Randgold is looking to boost production 22% next year and is targeting annual output of 1.2 million ounces by 2015 after production starts at its Kibali mine in the Congo by 2013. Although rising gold prices will benefit just about all gold miners, at $747, Randgold does have higher cash costs per ounce than some of its peers. It's not necessarily fair to make a sequential comparison of the costs, though, since the second quarter featured a unique sale that skewed results. Yet even though year-over-year costs grew as well, production levels also rose sharply, and growth in prices received has outstripped those higher costs.
CAPS member StockDocStan says these are the times when investors should be buying gold miners like Randgold: "It's time to buy the miners, who can leverage gold at anything over $800/oz. into spectacular earnings growth for many years to come, and Rangold will be one of, if not the, fastest earnings grower over the next 5 years."
Invest your thoughts in the comments section below, or on the Randgold Resources CAPS page, and add it to your watchlist to see if it produces up to expectations.
Rage against the Internet
The myopic arguments of Internet sales tax proponents is on display in the lawsuit filed by Simon Property Group, which is seeking to force Indiana to collect sales taxes on Amazon.com (NAS: AMZN) to "benefit all of Indiana's taxpayers and the state's brick-and-mortar retailers." As the e-commerce giant has shown its propensity to do when faced with the tax, it closes down its affiliate programs in the state, harming lots of small-business owners. What the mall operator is doing is trying to protect the interests of its tenants.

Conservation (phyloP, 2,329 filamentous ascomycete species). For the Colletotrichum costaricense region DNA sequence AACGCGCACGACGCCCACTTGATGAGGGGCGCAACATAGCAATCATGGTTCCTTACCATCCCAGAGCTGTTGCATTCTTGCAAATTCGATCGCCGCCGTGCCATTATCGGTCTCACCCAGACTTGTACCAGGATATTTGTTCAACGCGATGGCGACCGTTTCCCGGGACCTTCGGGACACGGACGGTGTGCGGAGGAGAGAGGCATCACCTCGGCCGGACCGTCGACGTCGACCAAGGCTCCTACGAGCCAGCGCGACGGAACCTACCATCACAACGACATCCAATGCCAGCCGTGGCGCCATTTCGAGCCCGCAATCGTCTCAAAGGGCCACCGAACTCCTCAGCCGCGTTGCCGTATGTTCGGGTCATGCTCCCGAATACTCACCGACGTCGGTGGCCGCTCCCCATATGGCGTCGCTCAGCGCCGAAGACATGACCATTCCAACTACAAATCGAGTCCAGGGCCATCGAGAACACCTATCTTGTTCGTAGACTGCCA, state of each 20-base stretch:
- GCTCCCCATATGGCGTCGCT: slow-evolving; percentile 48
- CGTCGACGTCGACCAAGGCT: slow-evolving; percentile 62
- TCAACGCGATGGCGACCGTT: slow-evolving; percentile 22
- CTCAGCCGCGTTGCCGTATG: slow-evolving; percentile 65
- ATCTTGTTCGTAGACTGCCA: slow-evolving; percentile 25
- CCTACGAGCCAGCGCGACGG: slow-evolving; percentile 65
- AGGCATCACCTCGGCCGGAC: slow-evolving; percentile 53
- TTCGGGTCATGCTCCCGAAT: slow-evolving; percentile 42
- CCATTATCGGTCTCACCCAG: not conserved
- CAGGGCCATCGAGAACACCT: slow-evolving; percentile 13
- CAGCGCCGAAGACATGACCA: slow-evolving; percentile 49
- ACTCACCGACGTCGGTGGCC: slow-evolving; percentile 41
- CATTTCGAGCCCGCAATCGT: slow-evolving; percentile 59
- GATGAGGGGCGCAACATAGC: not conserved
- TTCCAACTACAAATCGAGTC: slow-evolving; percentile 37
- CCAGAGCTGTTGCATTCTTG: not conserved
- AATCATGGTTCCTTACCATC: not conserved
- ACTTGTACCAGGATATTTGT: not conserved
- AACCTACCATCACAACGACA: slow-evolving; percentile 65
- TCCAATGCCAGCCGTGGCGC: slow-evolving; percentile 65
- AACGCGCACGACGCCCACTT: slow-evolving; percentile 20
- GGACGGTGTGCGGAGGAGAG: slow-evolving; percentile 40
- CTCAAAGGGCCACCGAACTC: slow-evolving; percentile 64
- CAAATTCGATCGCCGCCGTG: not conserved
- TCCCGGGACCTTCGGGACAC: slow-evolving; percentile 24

Simon reported third-quarter results that saw occupancy rates tick up as comparable sales increased 9% to $517 per square foot, and average rent per square foot rose 3%. Funds from operations jumped to $1.71 a share, beating analyst expectations by $0.05. With expansion under way internationally in Japan, Simon Property Group is seeing improved conditions leading to solid results. Not all mall-based REITs have done well, however. While Simon is up 29% this year and Taubman Centers rose 22%, General Growth Properties (NYS: GGP) is off 7%, and Resource Capital is down 20%.
Yet just 40% of the CAPS members rating Simon Property Group think it will continue to beat the broad indexes, so add the REIT to the Fool's free portfolio tracker to see whether it can continue its recovery, and tell us on the Simon Property Group CAPS page whether you think pushing for the Internet sales tax is in its best interest.
Count to 10
These three-digit stocks might be on their way to even higher valuations. That's why it pays to start your own research in Motley Fool CAPS. Read a company's financial reports, scrutinize key data and charts, and examine the comments your fellow investors have made, all from a stock's CAPS page.
At the time this article was published Fool contributorRich Dupreyholds no position in any company mentioned.Click hereto see his holdings and a short bio. The Motley Fool owns shares of Berkshire Hathaway and Biglari Holdings.Motley Fool newsletter serviceshave recommended buying shares of Berkshire Hathaway and Amazon.com. Try any of our Foolish newsletter servicesfree for 30 days. We Fools may not all hold the same opinions, but we all believe thatconsidering a diverse range of insightsmakes us better investors. The Motley Fool has adisclosure policy.